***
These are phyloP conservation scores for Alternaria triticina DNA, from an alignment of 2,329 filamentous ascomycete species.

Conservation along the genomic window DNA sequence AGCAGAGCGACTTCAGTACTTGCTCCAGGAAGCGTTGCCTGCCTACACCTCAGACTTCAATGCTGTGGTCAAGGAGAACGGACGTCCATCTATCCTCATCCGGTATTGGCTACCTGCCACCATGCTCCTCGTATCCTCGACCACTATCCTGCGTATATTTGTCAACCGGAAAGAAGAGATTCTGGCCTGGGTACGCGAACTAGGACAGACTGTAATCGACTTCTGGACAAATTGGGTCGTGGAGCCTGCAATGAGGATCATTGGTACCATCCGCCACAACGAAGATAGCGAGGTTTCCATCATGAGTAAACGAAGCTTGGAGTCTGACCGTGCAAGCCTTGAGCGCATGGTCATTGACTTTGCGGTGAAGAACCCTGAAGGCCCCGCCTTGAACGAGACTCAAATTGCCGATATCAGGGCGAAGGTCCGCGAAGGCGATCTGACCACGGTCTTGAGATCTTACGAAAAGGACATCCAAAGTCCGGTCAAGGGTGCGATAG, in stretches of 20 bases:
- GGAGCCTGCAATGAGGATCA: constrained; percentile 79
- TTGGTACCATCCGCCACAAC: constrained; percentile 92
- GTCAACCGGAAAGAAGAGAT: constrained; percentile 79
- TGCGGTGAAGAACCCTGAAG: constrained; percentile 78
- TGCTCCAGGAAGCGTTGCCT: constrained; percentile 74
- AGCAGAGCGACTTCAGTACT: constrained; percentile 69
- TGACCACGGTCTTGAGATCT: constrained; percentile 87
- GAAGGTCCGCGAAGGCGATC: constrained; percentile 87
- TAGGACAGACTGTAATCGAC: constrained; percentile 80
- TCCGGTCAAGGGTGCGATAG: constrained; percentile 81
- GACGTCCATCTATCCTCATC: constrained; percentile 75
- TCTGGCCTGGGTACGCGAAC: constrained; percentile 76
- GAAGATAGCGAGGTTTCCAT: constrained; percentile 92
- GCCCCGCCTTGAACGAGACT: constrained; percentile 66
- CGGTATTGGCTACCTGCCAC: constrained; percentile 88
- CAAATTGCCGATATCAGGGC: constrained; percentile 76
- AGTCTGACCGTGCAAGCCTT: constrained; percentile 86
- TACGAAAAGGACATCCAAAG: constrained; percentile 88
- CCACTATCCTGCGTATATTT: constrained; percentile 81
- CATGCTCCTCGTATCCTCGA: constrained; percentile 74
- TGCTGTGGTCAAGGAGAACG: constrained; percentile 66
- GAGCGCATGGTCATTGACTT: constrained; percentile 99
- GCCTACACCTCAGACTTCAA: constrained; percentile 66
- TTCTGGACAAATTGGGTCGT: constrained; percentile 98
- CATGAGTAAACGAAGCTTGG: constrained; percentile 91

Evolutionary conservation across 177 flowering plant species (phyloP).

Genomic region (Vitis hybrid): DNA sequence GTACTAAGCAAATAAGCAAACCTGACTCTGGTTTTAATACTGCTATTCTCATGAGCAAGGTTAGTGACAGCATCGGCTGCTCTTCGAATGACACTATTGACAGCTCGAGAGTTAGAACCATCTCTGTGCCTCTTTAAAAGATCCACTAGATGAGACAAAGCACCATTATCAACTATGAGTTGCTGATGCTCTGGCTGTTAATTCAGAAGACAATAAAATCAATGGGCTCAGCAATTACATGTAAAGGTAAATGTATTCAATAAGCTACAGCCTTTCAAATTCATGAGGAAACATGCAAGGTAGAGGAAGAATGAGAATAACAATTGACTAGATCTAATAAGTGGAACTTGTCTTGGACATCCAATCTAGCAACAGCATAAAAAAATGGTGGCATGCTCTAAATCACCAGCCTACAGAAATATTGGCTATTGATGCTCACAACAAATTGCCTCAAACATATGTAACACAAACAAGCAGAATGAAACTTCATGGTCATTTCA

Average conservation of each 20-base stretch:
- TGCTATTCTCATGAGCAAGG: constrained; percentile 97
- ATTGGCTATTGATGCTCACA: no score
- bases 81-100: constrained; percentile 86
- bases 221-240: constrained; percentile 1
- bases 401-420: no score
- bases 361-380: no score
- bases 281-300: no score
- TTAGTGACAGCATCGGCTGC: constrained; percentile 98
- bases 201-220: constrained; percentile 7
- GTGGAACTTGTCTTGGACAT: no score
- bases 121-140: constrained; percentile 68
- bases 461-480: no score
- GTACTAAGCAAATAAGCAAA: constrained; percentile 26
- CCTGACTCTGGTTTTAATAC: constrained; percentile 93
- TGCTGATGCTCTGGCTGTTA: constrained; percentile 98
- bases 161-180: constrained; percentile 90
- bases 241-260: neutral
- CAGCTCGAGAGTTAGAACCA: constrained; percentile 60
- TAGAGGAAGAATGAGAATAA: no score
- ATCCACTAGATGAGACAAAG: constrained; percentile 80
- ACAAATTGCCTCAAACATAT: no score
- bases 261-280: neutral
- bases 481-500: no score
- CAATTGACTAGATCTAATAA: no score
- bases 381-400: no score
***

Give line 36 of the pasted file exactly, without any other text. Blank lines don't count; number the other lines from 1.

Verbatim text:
- bases 361-380: no score